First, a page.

That’s not to say that Nuku’alofa has not been set up with tourists in mind. There are actually a few informational signs around to guide you on your way. Like this handy map of the island, near the waterfront.

K in Motion Travel Blog. Tantalisingly Tropical Tonga. Tongatapu Map

Under The Sea

After Jasmin finished work, she asked if I wanted to join her for a swim. She had two bikes so we rode down to the waterfront. Given the absolute flatness of Nuku’alofa, the ride was rather quick and enjoyable.

We left the bikes up near the carpark and walked along some rocks to the local swimming spot.

K in Motion Travel Blog. Tantalisingly Tropical Tonga. Rocks on the Waterfront

I spied this little fella in a rock pool on the way.

But the view was definitely better under the water!

The fact that Tonga is a little bit off the tourist radar and a little bit harder to reach makes it all the more enticing. The absence of the big resorts seen on other islands gives it a more genuine and homely feel. It’s definitely a must-see!

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Friendliness and Festivities in Fiji

When most people think of Fiji, they think of islands, beaches and resorts. While these are certainly prevalent, they are not really what Fiji is all about. When I think of Fiji, I think of my childhood Fijian neighbour, who I thought was the funniest and friendliest man alive. Because of that man, I was expecting a lot of friendliness and a whole pile of laughs in Fiji. I was not disappointed! Read on to find out more about the friendliness and festivities in Fiji.

Fiji Time

Being a chain of hundreds of islands in an endless sea means that Fiji has a culture and vibe all of it’s own. Aside from the friendliness that was noticeable instantly, one thing that struck me on arrival was that everyone was happy. This could be because they have their own version of time over in Fiji. This concept may be a bit hard for busy people to get a handle on. I’m sure you’ve heard of island time, but Fiji takes it to a whole new level with ‘Fiji Time’. They even have the t-shirts to prove it.

K in Motion Travel Blog. Friends and Festivities in Fiji. Fiji Time Tshirt

Fiji time is really something else. Things move slower and no one is stressed by deadlines. This means that everyone always has time for others. Fiji has to be one of the friendliest and most welcoming places on earth. In fact, when you visit, you’ll leave with a new word in your vocabulary; Bula, the Fijian word for welcome. You will hear and see it everywhere!

K in Motion Travel Blog. Friendliness and Festivities in Fiji. Bula

All travellers arriving in Nadi are even given a welcome to Fiji serenade by locals in their colourful local threads. We may have had no idea what they were singing about, but it sounded cheery and quickly put us at ease.

K in Motion Travel Blog. Friends and Festivities in Fiji. Airport Serenade in Nadi

One interesting thing about Fiji is that alcohol is super expensive. Like really, stupidly expensive. So much so that when locals have friends flying in, they ask them to grab some duty-free booze for them from the airport. It’s half the price! I had therefore agreed to grab some bourbon for my host, Save, who in turn met me at the airport.

Friendliness and Festivities in Fiji – A Local Experience

Save lived in a very simple house in an area not too far from the airport. It was very green and lovely but I was disappointed to find that I was on the wrong side of the island to climb the mountains. The area only had a few small hills.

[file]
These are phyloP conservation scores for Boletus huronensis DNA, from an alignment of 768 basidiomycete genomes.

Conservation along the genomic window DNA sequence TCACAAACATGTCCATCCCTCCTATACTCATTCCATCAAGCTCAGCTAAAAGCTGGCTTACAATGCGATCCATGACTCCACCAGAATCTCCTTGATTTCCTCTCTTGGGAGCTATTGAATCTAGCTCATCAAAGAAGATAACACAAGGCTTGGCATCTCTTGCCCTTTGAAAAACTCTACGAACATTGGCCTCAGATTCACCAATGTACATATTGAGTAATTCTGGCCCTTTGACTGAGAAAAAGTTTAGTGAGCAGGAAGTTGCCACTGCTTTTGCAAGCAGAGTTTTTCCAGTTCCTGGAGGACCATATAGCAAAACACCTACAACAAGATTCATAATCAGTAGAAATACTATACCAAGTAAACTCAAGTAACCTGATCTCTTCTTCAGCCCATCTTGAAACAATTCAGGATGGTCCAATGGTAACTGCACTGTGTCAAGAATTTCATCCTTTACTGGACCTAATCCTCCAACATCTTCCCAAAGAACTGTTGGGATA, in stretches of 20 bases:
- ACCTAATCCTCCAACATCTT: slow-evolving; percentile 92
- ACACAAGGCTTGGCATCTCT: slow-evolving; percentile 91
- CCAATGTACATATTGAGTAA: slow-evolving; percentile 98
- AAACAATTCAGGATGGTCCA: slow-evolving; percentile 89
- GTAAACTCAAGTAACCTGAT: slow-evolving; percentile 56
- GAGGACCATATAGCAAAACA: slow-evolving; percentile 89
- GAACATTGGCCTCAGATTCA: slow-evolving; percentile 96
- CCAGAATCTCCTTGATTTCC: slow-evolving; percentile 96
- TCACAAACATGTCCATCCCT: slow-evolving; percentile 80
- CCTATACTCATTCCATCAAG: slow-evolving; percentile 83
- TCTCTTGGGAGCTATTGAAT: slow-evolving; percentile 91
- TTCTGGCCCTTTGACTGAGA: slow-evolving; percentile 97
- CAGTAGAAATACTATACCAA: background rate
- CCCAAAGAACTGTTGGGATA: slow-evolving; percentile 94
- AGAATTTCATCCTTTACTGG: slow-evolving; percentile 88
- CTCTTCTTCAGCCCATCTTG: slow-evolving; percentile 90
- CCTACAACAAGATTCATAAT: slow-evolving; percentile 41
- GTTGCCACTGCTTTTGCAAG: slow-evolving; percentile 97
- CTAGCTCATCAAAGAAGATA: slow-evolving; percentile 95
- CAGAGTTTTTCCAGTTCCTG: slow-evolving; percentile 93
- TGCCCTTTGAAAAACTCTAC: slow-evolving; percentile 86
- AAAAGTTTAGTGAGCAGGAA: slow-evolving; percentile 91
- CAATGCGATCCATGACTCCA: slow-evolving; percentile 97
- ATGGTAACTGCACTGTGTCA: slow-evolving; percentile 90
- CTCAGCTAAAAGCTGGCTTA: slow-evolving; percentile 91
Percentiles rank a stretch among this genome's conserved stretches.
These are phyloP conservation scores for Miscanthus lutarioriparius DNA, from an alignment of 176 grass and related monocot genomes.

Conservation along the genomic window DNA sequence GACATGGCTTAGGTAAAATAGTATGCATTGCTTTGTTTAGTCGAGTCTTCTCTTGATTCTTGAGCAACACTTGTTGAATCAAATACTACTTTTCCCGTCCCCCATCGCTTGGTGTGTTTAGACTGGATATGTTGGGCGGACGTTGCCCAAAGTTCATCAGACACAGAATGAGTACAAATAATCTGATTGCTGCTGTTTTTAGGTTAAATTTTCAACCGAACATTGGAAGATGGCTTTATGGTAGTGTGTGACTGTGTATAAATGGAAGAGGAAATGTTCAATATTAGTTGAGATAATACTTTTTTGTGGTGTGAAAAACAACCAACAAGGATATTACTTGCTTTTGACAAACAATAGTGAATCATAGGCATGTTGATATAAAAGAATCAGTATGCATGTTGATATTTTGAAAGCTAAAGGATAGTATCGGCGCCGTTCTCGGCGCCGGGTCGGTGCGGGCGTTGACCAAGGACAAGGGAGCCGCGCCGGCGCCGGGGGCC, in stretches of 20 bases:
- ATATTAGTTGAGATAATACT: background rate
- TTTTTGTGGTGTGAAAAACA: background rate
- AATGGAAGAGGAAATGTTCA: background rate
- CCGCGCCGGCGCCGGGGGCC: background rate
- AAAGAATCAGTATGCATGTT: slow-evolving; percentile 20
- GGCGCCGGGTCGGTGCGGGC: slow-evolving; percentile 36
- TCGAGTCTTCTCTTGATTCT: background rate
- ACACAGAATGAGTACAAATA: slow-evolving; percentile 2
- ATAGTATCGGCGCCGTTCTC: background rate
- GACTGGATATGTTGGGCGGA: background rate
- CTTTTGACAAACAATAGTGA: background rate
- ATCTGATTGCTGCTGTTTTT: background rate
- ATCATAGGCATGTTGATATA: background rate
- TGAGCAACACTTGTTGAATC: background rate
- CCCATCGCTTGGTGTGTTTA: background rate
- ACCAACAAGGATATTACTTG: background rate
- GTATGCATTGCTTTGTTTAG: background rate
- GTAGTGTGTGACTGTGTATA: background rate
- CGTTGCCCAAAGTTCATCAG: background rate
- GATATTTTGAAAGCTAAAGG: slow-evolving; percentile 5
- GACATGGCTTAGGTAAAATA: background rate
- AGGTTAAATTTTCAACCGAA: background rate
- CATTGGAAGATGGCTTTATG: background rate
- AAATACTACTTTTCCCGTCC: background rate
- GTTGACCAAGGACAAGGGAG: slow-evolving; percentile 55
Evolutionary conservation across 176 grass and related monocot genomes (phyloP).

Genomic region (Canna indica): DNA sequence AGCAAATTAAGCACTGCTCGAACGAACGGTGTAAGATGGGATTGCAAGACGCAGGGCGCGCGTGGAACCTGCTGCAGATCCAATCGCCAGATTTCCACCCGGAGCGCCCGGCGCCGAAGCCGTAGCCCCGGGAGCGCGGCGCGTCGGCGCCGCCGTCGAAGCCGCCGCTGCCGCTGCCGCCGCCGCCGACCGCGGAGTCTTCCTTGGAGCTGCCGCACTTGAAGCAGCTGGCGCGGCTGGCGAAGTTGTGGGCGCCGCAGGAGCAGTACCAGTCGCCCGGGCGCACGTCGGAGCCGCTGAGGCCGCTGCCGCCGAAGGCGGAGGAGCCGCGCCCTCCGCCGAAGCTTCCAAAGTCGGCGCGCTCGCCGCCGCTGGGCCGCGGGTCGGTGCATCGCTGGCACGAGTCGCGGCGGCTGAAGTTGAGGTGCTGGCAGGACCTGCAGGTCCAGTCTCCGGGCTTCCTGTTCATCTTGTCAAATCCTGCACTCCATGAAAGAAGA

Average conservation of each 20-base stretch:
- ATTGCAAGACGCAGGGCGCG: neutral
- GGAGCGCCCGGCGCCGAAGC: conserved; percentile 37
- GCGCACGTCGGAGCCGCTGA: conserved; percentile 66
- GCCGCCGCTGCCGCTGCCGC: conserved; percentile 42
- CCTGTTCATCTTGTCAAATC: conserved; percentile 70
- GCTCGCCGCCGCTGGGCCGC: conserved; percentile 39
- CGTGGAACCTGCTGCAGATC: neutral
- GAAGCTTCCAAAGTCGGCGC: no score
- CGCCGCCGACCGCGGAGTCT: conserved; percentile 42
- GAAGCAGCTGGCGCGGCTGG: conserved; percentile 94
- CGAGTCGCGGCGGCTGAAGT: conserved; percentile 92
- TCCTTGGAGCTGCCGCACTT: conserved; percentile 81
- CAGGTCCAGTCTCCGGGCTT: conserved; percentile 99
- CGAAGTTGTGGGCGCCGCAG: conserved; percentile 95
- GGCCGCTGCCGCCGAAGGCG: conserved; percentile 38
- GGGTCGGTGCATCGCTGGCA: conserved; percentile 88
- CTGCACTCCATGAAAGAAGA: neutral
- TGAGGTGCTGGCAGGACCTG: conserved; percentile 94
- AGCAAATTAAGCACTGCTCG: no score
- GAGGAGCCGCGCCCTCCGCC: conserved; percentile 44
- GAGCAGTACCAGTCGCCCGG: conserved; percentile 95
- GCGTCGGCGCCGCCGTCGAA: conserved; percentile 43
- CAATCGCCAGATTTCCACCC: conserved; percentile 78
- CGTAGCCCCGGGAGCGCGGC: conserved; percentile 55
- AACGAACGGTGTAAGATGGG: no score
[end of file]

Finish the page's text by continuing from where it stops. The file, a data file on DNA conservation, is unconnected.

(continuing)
K in Motion Travel Blog. Friendliness and Festivities in Fiji. Far Away Mountains K in Motion Travel Blog. Friendliness and Festivities in Fiji. Little House on a Hill

As soon as we got to Save’s house, I met some of his family and we immediately sat down for dinner. As I mentioned before, Save’s place was rather simple, so they didn’t have a dining table. That meant that a rug spread across the floor became the dining table for a delicious local meal. Mostly eaten by hand. I like this idea actually. Who needs to wash those pesky knives and forks anyway?

K in Motion Travel Blog. Friendliness and Festivities in Fiji. Floor Dining Table

Save’s place was about a 10 minute walk down from the main part of town, where the buses to the city left from. On the way I saw some kids swimming in water that I wouldn’t think was good for them, but they seemed to be having a lot of fun! I also saw horses and chickens wandering around. It wasn’t until further into my South Pacific travels that I realised that chickens wandering around was a normal everyday occurrence on many Pacific Islands!

K in Motion Travel Blog. Friendliness and Festivities in Fiji. Horse and Water

I also passed a store that claimed to have all my needs. Although I found this claim dubious, especially considering the rather small size of it, I went inside to check it out anyway. It turns out that they didn’t have all my needs, but the lovely shopkeeper was eager to chat to me. With all that Fijian friendliness flying around, I didn’t leave that little store for over an hour.

K in Motion Travel Blog. Friendliness and Festivities in Fiji. Grog Shop

More Friendliness and Chats On a Fractured Fiji

On my many walks through the area that I was staying in, I noticed that there were a lot of Indian restaurants around. I’d also noticed Indian places of worship. I didn’t give it a second thought until the local bus into the city broke down. The bus driver invited me to sit in his bus and wait for the replacement bus to come. While waiting, he filled me in on why there was such a huge Indian population in the area.